Slowly Payne turned around and faced the six corpses again. They were all still save the one with his fingers intertwined between his neck and the noose, whose body gently revolved in a slow circle. That was when he saw the tips of the man's free fingers articulate weakly. The man's eyes quickly flashed open and he emitted a weak gurgle of mostly garbled words.
"Cut... Please .... cut me down."
Payne could not believe that the man was still alive, but in a flash, he had drawn a knife from the inside of his boot and was at the man's side to help him. With one hand he had a hold of his legs and lifted him up to slacken the rope, while with the other he severed the stiff rope that was around his neck. Immediately the weakened man collapsed in a limp pile upon him, his dead weight bringing both of them to the dusty ground below. The man let out a low moan, but it was at least proof that he was still alive.
Once he collected himself and was certain that the man was breathing easily, Payne stood up, walked to his horse and returned to the man with his canteen. Once at his side again, he knelt down and removed the plug from the canteen. He poured a bit of water into the palm of his hand, lifted the man's head and let the water trickle onto the man's lips until finally the man showed an inclination to drink. He then did so greedily until Payne withdrew the mouth of the canteen.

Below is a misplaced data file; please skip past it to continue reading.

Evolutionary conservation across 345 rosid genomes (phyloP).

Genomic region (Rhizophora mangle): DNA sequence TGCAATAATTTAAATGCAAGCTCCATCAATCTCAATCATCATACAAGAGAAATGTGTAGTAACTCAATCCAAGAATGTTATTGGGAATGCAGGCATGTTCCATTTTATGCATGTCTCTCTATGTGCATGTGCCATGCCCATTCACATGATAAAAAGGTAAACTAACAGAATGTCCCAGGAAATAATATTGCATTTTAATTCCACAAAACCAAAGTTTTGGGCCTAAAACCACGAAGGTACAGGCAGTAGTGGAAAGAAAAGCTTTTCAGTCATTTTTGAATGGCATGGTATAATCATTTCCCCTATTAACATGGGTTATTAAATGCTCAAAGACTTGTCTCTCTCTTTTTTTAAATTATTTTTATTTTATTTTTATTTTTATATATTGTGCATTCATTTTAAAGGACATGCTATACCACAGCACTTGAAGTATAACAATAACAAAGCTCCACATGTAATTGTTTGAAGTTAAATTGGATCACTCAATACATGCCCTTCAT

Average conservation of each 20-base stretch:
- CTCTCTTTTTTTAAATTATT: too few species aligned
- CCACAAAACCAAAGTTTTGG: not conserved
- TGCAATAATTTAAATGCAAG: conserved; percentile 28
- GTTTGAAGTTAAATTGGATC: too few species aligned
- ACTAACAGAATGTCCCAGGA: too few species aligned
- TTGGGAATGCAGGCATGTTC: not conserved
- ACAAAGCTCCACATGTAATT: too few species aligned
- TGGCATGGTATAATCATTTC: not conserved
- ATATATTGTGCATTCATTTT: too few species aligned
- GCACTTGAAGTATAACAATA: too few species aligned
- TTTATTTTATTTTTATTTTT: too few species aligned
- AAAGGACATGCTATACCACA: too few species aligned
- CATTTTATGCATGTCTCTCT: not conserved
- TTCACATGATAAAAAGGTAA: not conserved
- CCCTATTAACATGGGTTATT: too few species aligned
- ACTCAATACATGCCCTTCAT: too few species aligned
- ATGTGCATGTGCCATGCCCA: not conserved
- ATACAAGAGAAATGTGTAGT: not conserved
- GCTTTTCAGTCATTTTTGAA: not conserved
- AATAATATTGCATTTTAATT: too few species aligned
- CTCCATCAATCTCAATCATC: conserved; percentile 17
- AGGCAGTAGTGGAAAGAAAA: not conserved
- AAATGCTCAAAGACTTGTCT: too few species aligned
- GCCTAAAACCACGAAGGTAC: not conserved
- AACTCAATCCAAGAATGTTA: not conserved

"Easy there, friend," he told him. "Not too much. You need to drink it slow."
For a long while, Payne knelt there beside him until the man had drifted off into sleep.
While the man slept, Payne built up a small fire, set a pot of coffee and then undertook the grisly job of cutting the other men down.
One by one, he took them down and then drug them a short distance away from the tree and over the small hilltop where he had dug a wide, but shallow grave for them.
Before planting each one of them into the thin, dry soil, he dug through their pockets. Between them all they had little in the way of personal effects, only the sort of things that ranch hands might carry: some coins, a deck of cards between them, a Bannock arrowhead that one of them must have picked up somewhere, a gold pocket watch, a few bags of tobacco with papers, a few cartridges and a crumpled up letter that had probably been read and refolded too many times for its own good. He tossed the playing cards and the tobacco into the grave; no sense in one of the men's grieving wives or mothers knowing about their sinful vices if he could help it. The rest he wrapped up into a handkerchief that one of the men had worn and he placed it into one of his saddle bags. Then one by one he placed them in the grave as gently as he could and pushed the dusty soil over them.